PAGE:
Main aspects are discussed concerning nuclear reaction cross-sections for PIXE and PIGE (Particle Induced Gamma-ray Emission) analyses, especially referring to cultural heritage diagnostics, within the framework of ion beam analysis (IBA) methods, also reviewing recent results from international Conferences on Nuclear Data for Science and Technology and from NEANSC meetings and IAEA initiatives on the matter.To sum up this work, it is then worth remarking the following items: IBA techniques are powerful tools to derive unique information as for corrosion, degradation and, generally, conservation conditions of materials. Careful analyses of specific systems require accurate evaluations and establishment of complete databases, in particular for stopping powers and relevant cross sections. The physical parameters to be accurately determined are, therefore, nuclear reaction cross sections of importance for NRA analysis of light elements and stopping powers and ranges of light and heavy ions in various matrices. Light elements (H, Li, B, C, N, O, etc.) play an important role as constituents of many important organic as well inorganic materials in historical and artistic objects. To a large extent these materials occur in the near-surface area of a material with altered or degraded composition.

  19. IBA's state of art Proton Therapy System

    International Nuclear Information System (INIS)

    Ternier, Sonja

    2001-01-01

    Full text: In recent years, IBA has developed a state-of-the-art Proton Therapy System that is currently being implemented at the Northeast Proton Therapy Center in Boston. First patient treatment is predicted for the fourth quarter of 2001. The IBA Proton Therapy System consists of a 230 MeV accelerator (a fixed energy isochronous cyclotron), an Energy Selection System that can decrease the energy down to 70 MeV and up to five treatment rooms. There are two types of treatment rooms. A gantry treatment room in which a patient can be treated from virtually any angle or a fixed horizontal beam line aimed at treatments of the of the head and neck. The system is equipped with a Therapy Control System and a Global Safety Management System. The Integrated Therapy Control System is an integrated system ensuring the control of the treatment sessions through independent but networked therapy control units and, therefore, the control of each equipment subsystem. The integrated safety management system, independent of the Therapy Control System, includes a set of hard-wired safety devices, ensuring the safety of the patient and personnel. The system will be capable of delivering proton treatments in four-treatment modes: Double Scattering, Single Scattering, Wobbling and Pencil Beam Scanning. The presentation will show the most important subsystems and treatment modes capabilities as well as the most recent advances in the technology. (author)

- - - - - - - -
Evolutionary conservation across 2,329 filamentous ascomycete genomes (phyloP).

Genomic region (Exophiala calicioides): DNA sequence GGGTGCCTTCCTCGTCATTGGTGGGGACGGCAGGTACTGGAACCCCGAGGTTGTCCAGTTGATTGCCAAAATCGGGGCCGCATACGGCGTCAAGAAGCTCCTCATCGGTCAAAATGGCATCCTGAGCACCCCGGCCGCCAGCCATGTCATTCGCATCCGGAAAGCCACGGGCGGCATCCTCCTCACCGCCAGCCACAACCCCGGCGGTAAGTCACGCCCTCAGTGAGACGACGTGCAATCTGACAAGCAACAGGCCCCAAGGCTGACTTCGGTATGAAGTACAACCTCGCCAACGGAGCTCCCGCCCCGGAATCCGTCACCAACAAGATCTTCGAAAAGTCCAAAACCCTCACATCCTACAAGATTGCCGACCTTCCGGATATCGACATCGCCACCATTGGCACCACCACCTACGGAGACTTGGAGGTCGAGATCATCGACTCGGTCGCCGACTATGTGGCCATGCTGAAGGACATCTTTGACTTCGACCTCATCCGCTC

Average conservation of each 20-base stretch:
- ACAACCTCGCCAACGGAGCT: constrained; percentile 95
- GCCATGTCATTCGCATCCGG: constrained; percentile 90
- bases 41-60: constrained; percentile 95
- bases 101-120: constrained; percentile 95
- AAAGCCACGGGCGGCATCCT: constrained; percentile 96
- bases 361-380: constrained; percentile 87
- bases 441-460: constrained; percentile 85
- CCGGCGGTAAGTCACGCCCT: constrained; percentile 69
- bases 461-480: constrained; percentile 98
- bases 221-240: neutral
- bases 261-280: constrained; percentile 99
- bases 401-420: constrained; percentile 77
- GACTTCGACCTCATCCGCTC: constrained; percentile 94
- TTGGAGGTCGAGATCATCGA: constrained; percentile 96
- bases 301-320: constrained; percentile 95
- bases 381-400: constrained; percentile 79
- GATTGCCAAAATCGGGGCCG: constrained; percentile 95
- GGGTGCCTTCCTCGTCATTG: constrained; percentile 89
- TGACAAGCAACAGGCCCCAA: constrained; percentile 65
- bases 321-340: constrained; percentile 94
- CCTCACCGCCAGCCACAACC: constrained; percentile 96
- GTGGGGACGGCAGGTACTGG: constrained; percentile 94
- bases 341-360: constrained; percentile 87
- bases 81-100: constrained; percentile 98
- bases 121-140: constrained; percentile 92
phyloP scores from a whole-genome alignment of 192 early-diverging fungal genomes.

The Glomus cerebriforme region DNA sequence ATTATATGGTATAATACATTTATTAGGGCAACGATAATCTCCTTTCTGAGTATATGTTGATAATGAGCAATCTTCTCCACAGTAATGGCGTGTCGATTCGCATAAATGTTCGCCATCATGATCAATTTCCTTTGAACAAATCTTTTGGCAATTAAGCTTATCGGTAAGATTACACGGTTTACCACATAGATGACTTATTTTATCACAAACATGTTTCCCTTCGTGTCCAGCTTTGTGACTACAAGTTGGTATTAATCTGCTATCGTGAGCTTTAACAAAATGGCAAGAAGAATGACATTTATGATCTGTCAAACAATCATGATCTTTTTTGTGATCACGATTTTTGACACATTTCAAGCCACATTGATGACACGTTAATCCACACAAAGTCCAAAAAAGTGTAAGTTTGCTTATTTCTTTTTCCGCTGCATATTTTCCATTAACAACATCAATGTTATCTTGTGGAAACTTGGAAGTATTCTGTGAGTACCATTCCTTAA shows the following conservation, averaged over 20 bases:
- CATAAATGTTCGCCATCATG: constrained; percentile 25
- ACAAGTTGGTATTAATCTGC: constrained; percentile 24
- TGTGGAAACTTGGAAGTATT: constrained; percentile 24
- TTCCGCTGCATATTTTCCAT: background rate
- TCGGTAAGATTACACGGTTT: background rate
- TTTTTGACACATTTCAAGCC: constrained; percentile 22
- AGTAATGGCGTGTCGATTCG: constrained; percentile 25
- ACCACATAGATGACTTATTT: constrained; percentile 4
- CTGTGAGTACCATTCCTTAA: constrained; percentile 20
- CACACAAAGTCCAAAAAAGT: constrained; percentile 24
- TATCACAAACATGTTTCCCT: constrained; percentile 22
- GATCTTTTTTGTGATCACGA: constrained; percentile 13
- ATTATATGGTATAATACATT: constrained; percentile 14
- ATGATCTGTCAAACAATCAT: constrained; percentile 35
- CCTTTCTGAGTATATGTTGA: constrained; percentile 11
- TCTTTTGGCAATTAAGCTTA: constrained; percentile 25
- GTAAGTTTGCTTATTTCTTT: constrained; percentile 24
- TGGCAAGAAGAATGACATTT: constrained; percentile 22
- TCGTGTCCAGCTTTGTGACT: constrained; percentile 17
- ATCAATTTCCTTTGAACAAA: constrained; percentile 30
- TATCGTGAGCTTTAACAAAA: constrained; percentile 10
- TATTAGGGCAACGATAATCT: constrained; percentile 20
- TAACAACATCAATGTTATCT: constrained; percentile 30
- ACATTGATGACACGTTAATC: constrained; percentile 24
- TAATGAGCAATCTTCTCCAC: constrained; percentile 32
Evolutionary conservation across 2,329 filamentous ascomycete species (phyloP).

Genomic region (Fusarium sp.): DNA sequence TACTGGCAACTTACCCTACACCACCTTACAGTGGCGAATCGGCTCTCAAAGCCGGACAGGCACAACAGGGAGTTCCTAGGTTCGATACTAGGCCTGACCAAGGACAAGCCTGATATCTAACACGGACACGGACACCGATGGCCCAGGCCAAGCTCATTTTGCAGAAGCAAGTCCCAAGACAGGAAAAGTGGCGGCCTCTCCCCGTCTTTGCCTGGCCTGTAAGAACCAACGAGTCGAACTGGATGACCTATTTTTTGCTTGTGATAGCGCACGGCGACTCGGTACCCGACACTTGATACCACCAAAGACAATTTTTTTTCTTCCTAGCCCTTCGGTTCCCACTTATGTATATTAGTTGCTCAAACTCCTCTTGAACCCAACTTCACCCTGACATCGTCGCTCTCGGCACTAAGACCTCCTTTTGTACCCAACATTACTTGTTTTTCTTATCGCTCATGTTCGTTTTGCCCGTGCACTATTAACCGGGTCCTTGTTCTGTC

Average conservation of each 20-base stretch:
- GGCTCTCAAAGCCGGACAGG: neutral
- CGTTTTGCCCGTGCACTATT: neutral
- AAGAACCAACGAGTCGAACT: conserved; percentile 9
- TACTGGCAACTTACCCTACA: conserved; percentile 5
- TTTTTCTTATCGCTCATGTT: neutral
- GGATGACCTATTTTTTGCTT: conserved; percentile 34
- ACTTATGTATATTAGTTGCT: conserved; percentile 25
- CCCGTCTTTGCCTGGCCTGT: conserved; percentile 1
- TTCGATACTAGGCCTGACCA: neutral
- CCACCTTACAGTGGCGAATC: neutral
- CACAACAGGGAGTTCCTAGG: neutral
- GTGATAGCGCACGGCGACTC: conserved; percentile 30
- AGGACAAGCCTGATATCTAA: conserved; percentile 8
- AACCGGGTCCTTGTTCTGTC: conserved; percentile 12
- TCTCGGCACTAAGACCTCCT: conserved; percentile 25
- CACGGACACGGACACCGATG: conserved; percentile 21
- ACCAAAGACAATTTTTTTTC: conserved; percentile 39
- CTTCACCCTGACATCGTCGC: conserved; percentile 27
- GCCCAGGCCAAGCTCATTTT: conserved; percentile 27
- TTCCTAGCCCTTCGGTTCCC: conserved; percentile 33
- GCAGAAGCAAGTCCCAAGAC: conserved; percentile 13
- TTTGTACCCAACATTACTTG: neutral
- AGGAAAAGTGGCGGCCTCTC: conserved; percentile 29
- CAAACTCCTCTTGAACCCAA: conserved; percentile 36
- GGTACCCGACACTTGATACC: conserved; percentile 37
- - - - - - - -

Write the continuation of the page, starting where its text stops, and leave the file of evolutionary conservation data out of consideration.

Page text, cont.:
20. Recent development and progress of IBA cyclotrons

    Energy Technology Data Exchange (ETDEWEB)

    Kleeven, W., E-mail: Willem.Kleeven@iba-group.com [Ion Beam Applications s.a. Chemin du Cyclotron 3, Louvain-la-Neuve (Belgium); Abs, M., E-mail: Michel.Abs@iba-group.com [Ion Beam Applications s.a. Chemin du Cyclotron 3, Louvain-la-Neuve (Belgium); Delvaux, J.L., E-mail: Jean-Luc.Delvaux@iba-group.com [Ion Beam Applications s.a. Chemin du Cyclotron 3, Louvain-la-Neuve (Belgium); Forton, E., E-mail: Eric.Forton@iba-group.com [Ion Beam Applications s.a. Chemin du Cyclotron 3, Louvain-la-Neuve (Belgium); Jongen, Y., E-mail: Yves.Jongen@iba-group.com [Ion Beam Applications s.a. Chemin du Cyclotron 3, Louvain-la-Neuve (Belgium); Medeiros Romao, L., E-mail: Luis.MedeirosRomao@iba-group.com [Ion Beam Applications s.a. Chemin du Cyclotron 3, Louvain-la-Neuve (Belgium); Nactergal, B., E-mail: Benoit.Nactergal@iba-group.com [Ion Beam Applications s.a. Chemin du Cyclotron 3, Louvain-la-Neuve (Belgium); Nuttens, V., E-mail: Vincent.Nuttens@iba-group.com [Ion Beam Applications s.a. Chemin du Cyclotron 3, Louvain-la-Neuve (Belgium); Servais, T., E-mail: Thomas.Servais@iba-group.com [Ion Beam Applications s.a. Chemin du Cyclotron 3, Louvain-la-Neuve (Belgium); Vanderlinden, T., E-mail: Thierry.Vanderlinden@iba-group.com [Ion Beam Applications s.a. Chemin du Cyclotron 3, Louvain-la-Neuve (Belgium); Zaremba, S., E-mail: Simon.Zaremba@iba-group.com [Ion Beam Applications s.a. Chemin du Cyclotron 3, Louvain-la-Neuve (Belgium)

    2011-12-15